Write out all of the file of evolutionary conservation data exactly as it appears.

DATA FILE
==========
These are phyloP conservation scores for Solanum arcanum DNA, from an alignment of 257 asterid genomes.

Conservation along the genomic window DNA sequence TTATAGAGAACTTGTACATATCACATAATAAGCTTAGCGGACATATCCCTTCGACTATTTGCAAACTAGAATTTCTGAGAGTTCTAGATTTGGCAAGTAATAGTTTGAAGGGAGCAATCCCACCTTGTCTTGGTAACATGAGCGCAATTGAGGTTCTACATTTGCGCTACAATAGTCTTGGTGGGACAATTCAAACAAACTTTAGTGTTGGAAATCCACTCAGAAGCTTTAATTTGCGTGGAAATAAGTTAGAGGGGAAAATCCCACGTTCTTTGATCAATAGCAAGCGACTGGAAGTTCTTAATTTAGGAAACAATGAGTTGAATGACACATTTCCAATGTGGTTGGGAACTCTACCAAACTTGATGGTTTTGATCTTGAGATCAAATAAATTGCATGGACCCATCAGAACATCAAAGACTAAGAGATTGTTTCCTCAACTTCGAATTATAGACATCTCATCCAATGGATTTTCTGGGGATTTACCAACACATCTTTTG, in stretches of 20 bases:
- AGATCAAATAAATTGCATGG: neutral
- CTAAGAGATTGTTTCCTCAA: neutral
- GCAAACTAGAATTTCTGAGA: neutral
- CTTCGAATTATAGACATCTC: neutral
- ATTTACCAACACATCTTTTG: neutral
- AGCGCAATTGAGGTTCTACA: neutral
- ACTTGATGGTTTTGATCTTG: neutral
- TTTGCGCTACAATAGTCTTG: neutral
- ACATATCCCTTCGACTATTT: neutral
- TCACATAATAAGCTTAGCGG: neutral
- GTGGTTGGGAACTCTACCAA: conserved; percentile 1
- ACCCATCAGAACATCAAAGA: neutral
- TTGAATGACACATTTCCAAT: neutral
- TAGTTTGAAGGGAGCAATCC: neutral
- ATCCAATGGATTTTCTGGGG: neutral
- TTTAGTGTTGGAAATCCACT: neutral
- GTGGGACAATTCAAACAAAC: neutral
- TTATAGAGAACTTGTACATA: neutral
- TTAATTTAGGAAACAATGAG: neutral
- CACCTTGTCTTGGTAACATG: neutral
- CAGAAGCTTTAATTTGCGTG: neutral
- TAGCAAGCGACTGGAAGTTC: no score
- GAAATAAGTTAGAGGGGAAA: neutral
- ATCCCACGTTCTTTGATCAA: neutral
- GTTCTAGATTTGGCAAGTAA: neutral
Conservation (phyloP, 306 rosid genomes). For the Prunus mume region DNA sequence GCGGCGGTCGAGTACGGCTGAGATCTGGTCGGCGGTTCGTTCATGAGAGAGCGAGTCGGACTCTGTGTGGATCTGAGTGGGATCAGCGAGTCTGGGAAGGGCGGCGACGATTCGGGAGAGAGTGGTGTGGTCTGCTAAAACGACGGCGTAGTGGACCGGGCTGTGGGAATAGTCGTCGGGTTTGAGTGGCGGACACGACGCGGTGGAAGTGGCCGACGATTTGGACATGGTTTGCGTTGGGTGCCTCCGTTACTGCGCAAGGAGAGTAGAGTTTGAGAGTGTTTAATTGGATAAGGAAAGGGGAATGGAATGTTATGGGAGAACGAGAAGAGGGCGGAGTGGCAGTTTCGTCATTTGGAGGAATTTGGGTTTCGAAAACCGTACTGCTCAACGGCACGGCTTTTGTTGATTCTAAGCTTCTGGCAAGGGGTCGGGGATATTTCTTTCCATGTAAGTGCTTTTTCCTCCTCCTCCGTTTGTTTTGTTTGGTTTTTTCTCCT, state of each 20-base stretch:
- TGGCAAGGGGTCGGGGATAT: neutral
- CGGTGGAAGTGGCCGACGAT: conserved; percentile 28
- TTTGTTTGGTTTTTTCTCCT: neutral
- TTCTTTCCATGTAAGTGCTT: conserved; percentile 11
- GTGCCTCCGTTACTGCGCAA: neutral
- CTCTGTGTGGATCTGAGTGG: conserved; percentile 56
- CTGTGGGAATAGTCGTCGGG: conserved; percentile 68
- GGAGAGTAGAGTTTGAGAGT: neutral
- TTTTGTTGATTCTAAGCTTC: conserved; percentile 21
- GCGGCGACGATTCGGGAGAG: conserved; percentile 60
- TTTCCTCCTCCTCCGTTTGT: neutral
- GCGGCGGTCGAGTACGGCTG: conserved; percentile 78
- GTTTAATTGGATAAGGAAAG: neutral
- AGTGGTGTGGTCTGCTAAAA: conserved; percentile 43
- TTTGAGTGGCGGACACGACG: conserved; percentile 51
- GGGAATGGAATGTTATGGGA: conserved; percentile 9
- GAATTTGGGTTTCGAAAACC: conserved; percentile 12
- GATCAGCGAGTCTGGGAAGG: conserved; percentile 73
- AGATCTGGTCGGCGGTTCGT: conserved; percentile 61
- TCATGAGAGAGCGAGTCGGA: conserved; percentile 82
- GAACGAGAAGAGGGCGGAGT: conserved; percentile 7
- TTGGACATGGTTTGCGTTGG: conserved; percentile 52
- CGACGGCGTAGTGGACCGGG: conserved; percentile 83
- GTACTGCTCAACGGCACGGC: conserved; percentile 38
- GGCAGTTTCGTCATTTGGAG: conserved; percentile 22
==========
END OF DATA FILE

These are phyloP conservation scores for Solanum arcanum DNA, from an alignment of 257 asterid genomes.

Conservation along the genomic window DNA sequence TTATAGAGAACTTGTACATATCACATAATAAGCTTAGCGGACATATCCCTTCGACTATTTGCAAACTAGAATTTCTGAGAGTTCTAGATTTGGCAAGTAATAGTTTGAAGGGAGCAATCCCACCTTGTCTTGGTAACATGAGCGCAATTGAGGTTCTACATTTGCGCTACAATAGTCTTGGTGGGACAATTCAAACAAACTTTAGTGTTGGAAATCCACTCAGAAGCTTTAATTTGCGTGGAAATAAGTTAGAGGGGAAAATCCCACGTTCTTTGATCAATAGCAAGCGACTGGAAGTTCTTAATTTAGGAAACAATGAGTTGAATGACACATTTCCAATGTGGTTGGGAACTCTACCAAACTTGATGGTTTTGATCTTGAGATCAAATAAATTGCATGGACCCATCAGAACATCAAAGACTAAGAGATTGTTTCCTCAACTTCGAATTATAGACATCTCATCCAATGGATTTTCTGGGGATTTACCAACACATCTTTTG, in stretches of 20 bases:
- AGATCAAATAAATTGCATGG: neutral
- CTAAGAGATTGTTTCCTCAA: neutral
- GCAAACTAGAATTTCTGAGA: neutral
- CTTCGAATTATAGACATCTC: neutral
- ATTTACCAACACATCTTTTG: neutral
- AGCGCAATTGAGGTTCTACA: neutral
- ACTTGATGGTTTTGATCTTG: neutral
- TTTGCGCTACAATAGTCTTG: neutral
- ACATATCCCTTCGACTATTT: neutral
- TCACATAATAAGCTTAGCGG: neutral
- GTGGTTGGGAACTCTACCAA: conserved; percentile 1
- ACCCATCAGAACATCAAAGA: neutral
- TTGAATGACACATTTCCAAT: neutral
- TAGTTTGAAGGGAGCAATCC: neutral
- ATCCAATGGATTTTCTGGGG: neutral
- TTTAGTGTTGGAAATCCACT: neutral
- GTGGGACAATTCAAACAAAC: neutral
- TTATAGAGAACTTGTACATA: neutral
- TTAATTTAGGAAACAATGAG: neutral
- CACCTTGTCTTGGTAACATG: neutral
- CAGAAGCTTTAATTTGCGTG: neutral
- TAGCAAGCGACTGGAAGTTC: no score
- GAAATAAGTTAGAGGGGAAA: neutral
- ATCCCACGTTCTTTGATCAA: neutral
- GTTCTAGATTTGGCAAGTAA: neutral
Conservation (phyloP, 306 rosid genomes). For the Prunus mume region DNA sequence GCGGCGGTCGAGTACGGCTGAGATCTGGTCGGCGGTTCGTTCATGAGAGAGCGAGTCGGACTCTGTGTGGATCTGAGTGGGATCAGCGAGTCTGGGAAGGGCGGCGACGATTCGGGAGAGAGTGGTGTGGTCTGCTAAAACGACGGCGTAGTGGACCGGGCTGTGGGAATAGTCGTCGGGTTTGAGTGGCGGACACGACGCGGTGGAAGTGGCCGACGATTTGGACATGGTTTGCGTTGGGTGCCTCCGTTACTGCGCAAGGAGAGTAGAGTTTGAGAGTGTTTAATTGGATAAGGAAAGGGGAATGGAATGTTATGGGAGAACGAGAAGAGGGCGGAGTGGCAGTTTCGTCATTTGGAGGAATTTGGGTTTCGAAAACCGTACTGCTCAACGGCACGGCTTTTGTTGATTCTAAGCTTCTGGCAAGGGGTCGGGGATATTTCTTTCCATGTAAGTGCTTTTTCCTCCTCCTCCGTTTGTTTTGTTTGGTTTTTTCTCCT, state of each 20-base stretch:
- TGGCAAGGGGTCGGGGATAT: neutral
- CGGTGGAAGTGGCCGACGAT: conserved; percentile 28
- TTTGTTTGGTTTTTTCTCCT: neutral
- TTCTTTCCATGTAAGTGCTT: conserved; percentile 11
- GTGCCTCCGTTACTGCGCAA: neutral
- CTCTGTGTGGATCTGAGTGG: conserved; percentile 56
- CTGTGGGAATAGTCGTCGGG: conserved; percentile 68
- GGAGAGTAGAGTTTGAGAGT: neutral
- TTTTGTTGATTCTAAGCTTC: conserved; percentile 21
- GCGGCGACGATTCGGGAGAG: conserved; percentile 60
- TTTCCTCCTCCTCCGTTTGT: neutral
- GCGGCGGTCGAGTACGGCTG: conserved; percentile 78
- GTTTAATTGGATAAGGAAAG: neutral
- AGTGGTGTGGTCTGCTAAAA: conserved; percentile 43
- TTTGAGTGGCGGACACGACG: conserved; percentile 51
- GGGAATGGAATGTTATGGGA: conserved; percentile 9
- GAATTTGGGTTTCGAAAACC: conserved; percentile 12
- GATCAGCGAGTCTGGGAAGG: conserved; percentile 73
- AGATCTGGTCGGCGGTTCGT: conserved; percentile 61
- TCATGAGAGAGCGAGTCGGA: conserved; percentile 82
- GAACGAGAAGAGGGCGGAGT: conserved; percentile 7
- TTGGACATGGTTTGCGTTGG: conserved; percentile 52
- CGACGGCGTAGTGGACCGGG: conserved; percentile 83
- GTACTGCTCAACGGCACGGC: conserved; percentile 38
- GGCAGTTTCGTCATTTGGAG: conserved; percentile 22